via John Robb
From Gavin Brown, the webmaster at Villa Julie College:
“We are using it (Manila) to publish our academic departments as non-blogged, traditional websites. To that end, we have built a Manila site for each academic department, with a department faculty member as direct editor.
The revolutionary aspect of it is that we are getting our own faculty to do the publishing, directly in Manila. This may not sound like a big deal, but if you know much about colleges, then you may know that getting the faculty to use anything technology-ish is tremendously difficult. Many college websites have poor quality academic department areas due, at least in part, to lack of participation by the faculty.
Manila has enabled us to overcome this hurdle, and has gotten even our most technology-shy faculty to start getting on their websites and build real content. And because they see their own handiwork immediately, they have much more pride and investment in it.”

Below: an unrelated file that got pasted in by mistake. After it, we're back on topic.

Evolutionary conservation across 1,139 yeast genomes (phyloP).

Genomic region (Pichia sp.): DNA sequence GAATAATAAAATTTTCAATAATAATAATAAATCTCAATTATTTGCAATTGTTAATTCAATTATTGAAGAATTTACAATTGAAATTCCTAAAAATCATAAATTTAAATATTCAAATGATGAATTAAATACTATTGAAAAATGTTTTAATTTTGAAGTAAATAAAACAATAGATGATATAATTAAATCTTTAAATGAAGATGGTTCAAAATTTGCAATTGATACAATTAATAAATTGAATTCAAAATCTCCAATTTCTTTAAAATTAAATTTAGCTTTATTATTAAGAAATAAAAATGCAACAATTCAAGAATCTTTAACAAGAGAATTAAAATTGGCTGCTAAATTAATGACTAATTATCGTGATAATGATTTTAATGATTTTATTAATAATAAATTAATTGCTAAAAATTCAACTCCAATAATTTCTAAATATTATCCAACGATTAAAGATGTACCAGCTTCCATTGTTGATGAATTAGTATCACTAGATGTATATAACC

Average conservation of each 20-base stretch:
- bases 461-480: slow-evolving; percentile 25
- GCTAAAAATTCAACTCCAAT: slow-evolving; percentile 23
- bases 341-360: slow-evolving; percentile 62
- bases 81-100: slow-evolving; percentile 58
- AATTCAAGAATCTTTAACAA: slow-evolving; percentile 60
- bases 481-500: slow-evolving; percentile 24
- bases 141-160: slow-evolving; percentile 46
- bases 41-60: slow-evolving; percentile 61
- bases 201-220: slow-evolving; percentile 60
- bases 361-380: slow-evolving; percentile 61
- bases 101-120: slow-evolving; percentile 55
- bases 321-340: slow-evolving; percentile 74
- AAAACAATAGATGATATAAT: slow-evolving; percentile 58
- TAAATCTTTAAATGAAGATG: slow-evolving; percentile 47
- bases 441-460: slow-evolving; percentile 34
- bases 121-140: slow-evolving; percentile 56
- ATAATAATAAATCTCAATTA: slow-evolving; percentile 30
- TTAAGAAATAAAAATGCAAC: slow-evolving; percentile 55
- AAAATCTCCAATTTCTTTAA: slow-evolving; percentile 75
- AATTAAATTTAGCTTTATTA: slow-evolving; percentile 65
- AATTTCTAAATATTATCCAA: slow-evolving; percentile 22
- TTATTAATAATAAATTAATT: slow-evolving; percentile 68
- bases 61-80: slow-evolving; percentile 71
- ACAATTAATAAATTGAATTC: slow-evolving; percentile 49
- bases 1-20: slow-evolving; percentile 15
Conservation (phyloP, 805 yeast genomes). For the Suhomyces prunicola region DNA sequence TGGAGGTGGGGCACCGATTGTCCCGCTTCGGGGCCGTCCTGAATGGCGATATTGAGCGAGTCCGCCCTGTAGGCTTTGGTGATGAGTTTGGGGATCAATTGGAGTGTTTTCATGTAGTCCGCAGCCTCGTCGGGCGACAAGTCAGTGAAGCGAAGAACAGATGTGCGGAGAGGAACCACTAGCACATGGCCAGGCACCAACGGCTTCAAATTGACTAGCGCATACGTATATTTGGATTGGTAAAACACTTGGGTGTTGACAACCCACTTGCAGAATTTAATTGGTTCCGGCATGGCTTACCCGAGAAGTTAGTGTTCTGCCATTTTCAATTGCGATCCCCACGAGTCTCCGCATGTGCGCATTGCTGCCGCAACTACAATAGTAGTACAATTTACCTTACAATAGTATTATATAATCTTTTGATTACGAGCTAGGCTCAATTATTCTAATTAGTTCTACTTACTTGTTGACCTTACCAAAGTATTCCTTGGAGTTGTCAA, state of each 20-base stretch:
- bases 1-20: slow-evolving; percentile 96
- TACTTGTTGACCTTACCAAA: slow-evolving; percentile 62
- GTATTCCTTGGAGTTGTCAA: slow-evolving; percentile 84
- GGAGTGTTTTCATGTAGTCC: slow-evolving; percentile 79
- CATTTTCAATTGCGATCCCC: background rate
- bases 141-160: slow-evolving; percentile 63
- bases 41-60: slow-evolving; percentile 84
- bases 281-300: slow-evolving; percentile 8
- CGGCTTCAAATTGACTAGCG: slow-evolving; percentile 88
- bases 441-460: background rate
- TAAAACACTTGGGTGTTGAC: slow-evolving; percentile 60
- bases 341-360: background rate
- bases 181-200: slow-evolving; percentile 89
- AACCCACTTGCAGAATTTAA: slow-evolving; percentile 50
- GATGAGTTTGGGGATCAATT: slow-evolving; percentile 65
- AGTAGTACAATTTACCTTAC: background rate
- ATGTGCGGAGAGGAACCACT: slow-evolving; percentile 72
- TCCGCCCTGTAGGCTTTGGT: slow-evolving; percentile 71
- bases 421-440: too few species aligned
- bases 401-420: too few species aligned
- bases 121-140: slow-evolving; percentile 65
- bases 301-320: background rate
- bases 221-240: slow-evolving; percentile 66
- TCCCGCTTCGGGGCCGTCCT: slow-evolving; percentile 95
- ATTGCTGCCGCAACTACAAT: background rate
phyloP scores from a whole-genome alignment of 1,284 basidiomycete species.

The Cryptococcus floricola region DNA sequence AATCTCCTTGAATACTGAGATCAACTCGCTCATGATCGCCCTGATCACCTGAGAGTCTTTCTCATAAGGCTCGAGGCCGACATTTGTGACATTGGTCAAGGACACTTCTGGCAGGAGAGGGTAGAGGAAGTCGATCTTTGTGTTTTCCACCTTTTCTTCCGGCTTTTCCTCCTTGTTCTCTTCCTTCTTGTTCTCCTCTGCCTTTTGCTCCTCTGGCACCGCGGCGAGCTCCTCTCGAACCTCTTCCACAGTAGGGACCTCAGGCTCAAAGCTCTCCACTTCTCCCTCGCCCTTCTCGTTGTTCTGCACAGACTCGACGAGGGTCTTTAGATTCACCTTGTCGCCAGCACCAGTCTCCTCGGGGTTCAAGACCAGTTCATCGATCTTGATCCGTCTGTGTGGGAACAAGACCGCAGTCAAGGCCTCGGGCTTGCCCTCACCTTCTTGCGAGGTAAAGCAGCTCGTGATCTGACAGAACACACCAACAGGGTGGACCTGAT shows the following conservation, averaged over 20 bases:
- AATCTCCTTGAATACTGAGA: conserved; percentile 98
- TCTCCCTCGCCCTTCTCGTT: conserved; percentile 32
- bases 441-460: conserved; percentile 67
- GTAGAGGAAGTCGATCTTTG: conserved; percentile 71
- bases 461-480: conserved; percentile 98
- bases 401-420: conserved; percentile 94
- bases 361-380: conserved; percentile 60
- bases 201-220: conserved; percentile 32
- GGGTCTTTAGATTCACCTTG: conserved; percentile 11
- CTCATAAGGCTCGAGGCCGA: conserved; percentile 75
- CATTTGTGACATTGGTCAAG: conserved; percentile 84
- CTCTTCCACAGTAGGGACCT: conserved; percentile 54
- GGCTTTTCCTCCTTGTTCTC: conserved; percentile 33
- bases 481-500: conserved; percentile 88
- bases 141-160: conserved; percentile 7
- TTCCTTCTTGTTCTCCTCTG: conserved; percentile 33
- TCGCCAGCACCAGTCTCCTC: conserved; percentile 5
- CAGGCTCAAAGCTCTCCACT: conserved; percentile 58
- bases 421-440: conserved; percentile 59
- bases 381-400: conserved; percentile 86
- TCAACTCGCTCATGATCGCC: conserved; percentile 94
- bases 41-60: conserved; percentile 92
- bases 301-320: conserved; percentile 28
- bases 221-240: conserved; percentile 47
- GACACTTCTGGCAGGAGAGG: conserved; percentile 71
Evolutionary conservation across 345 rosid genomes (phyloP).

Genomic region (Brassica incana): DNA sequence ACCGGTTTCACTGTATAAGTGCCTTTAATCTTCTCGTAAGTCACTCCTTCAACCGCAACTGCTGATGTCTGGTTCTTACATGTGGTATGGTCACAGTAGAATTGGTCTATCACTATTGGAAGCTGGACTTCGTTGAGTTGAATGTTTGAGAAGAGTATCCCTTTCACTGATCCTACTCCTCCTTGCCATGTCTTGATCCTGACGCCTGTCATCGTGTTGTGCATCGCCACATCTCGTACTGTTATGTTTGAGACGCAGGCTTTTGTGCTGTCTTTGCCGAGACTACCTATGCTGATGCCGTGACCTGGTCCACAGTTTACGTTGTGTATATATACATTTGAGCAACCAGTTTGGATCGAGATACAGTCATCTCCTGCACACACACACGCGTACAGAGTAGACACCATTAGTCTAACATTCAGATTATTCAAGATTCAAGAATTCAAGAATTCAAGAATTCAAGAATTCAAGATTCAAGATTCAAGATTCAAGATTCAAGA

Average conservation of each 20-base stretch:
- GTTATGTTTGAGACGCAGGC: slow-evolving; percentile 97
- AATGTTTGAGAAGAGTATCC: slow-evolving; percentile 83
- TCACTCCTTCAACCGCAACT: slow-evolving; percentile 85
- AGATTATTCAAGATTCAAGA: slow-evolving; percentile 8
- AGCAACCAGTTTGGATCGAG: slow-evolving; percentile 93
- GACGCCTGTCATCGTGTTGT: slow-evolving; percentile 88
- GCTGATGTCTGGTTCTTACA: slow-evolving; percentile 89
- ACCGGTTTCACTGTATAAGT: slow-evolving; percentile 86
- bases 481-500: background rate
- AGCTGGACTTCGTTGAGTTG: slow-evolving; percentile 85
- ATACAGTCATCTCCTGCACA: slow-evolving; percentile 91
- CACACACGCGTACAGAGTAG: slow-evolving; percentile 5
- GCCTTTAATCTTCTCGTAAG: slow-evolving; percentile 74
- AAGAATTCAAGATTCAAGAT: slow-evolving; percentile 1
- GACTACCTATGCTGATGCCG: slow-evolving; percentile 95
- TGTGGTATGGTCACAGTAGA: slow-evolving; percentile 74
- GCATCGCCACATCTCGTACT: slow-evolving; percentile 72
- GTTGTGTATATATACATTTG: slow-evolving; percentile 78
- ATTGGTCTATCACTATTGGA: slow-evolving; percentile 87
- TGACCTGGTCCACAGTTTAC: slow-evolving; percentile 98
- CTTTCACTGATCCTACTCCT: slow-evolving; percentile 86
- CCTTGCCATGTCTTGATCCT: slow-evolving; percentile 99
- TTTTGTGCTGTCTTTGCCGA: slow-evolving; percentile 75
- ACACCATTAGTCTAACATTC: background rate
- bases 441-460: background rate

John says “This brings up an interesting point. It may be that in order to get people used to the idea of weblogging, they should start with a small traditional site that they can easily edit in a browser. Manila provides that with an “Edit this Page” button on every page the assigned editor has control over. As they get used to the experience, they would likely see the benefit to adding a weblog to their site.”
I’ve been thinking more about this as more and more teachers are asking me to set them up with Manila sites. A couple have even just plunged in a made sites without my help. Villa Julie has created some starting templates for their departments, and if we ever get to that point, those basic templates are going to be key. If I ever get the time, I need to play more with that idea.
I’ve also got to write some documentation on what posting is and what it is supposed to accomplish. Joe is doing a good job of getting his kids talking about history in words. My group is adding comments to the latest Bees site at a pretty good clip as well. But mine at least lack a depth that I think I assumed they would get to.
There is a longer post brewing here about the obstacles of implementation by staff and how to nurture community.